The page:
In case you’re a neophyte to this website and its redundant obsessions, 2009 saw the release of the hysterically divisive toy movie Revenge of the Fallen. To be kind, I reference this beloved turkey a lot. So often, in fact, that I’ve tried in recent months to avoid referencing it, to keep from wearing it out.
I bring it up almost as frequently as I do my time in jail. It even showed on the giant TV in stir- and the other inmates had seen it so many times they were sick of it. It was like hanging out with a hundred friends in a warehouse, bickering over what to watch.
Anyway, I’m gonna discuss Revenge of the Fallen as though you’re relatively familiar with it. It’s easier at this point to have seen the film than to have not.
There’s this little Decepticon drone, a doctor, named Scalpel. He gets the funniest lines in the entire movie, not long after major events happen. First, he and a squad of Constructicons encounter the dead body of leader Megatron, in the second-deepest part of the ocean. Scalpel inspects the corpse, and declares:
“Need parts. KILL ZE LITTLE ONE!”
Immediately the Constructicons turn on one of their group, who appears to be twice their size, and rip him to pieces. Constructicons are ruthless.
Scalpel touches Megatron with the magical doo-dad fragment, and he springs to life, now augmented by unwillingly donated parts. He bursts out of the ocean, transforms, and flies directly to a moon of Saturn, where the Fallen is recuperating and talks like Candyman. This is awesome.
Also awesome is the “Forest Fight”, which comes not long afterward, and oh hell I’ll just link to it. Even people who hate it are impressed by it.
Call the movie stupid, insulting to your intelligence, whatever. That scene is hot shit, as are several others. I’ve watched it a hundred times and it just blows my mind that it even happened. This is my handicap; I simply cannot shut up about these movies, and I’d be a fool if I didn’t at least try to be productive with it.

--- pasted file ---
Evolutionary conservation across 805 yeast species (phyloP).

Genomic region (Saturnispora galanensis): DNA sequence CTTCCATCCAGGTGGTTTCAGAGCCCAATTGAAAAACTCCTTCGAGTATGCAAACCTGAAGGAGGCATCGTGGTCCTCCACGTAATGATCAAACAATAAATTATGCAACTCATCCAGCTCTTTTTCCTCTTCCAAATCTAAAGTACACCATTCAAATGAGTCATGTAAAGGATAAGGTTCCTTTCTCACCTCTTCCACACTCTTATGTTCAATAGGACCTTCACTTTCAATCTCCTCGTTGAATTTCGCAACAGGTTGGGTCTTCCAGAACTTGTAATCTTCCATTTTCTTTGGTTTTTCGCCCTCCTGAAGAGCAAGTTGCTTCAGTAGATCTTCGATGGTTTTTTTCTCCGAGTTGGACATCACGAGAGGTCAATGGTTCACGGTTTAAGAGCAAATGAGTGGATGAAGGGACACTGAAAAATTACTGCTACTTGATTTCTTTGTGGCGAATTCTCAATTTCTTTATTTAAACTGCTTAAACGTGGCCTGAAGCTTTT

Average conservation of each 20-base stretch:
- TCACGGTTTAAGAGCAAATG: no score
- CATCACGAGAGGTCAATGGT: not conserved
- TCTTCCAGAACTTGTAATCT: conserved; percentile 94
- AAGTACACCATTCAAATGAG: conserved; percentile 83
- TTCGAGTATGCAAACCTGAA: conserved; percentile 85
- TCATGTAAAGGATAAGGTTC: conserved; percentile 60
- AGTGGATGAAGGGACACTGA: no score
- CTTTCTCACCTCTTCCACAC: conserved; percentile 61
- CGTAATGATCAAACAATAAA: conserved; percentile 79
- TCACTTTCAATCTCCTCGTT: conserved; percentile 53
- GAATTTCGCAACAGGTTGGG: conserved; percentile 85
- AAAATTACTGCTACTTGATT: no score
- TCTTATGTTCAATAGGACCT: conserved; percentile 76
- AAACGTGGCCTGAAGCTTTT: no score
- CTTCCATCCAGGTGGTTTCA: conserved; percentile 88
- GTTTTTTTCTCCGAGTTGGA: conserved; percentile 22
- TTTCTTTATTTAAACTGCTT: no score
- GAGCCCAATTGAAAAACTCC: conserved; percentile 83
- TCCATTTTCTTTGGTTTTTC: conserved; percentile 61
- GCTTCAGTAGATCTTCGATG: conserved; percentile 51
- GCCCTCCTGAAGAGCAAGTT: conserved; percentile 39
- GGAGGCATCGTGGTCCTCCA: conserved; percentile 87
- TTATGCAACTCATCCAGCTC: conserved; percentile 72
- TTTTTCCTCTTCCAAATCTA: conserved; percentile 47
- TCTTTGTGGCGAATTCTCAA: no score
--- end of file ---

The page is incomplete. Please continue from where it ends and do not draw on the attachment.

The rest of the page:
Scalpel gets his final scene just prior to the “Forest Fight”, when Megatron uses him to interrogate Shia LeBeouf. There’s a bad cut that undermines the tension of the scene (perhaps intentionally, as it’s technically a depiction of torture), that goes from a panicked Megan Fox with tears streaming down her face, to Shia with crossed eyes and a metal thing stuck up his nose.
Shia spits and dribbles, but not as much as in Dark of the Moon. Again, to be nice about a dumb movie I love, someone should’ve taken LeBeouf aside and told him about process and aesthetic distance. Don’t blame the script; how much did you care about scripting in Romero’s zombie movies? Almost everything in those films is down to how well the cast can pretend, on camera. (Think about the original Star Trek show, and how the actors would portray inertia.) Shia starts screaming and frothing way too quickly. It can pull you out of the movie if you let it, and it’s convenient ammo for haters.
Now, the enabler in me will also tell you that LeBeouf’s character of Sam Witwicky was directed to act like “Marty McFly on crack” (ugh), which he definitely does. Plus, in every Michael Bay Transformers, someone screams something three times. It was “LEFT CHEEK!” in the first one, and Sam’s “WHOOOOAAAAA!!!” in the third. That’s technically a running bit. I can validate just about anything in context. I’m a fucking fantasy writer, I mean, come on. Use your head.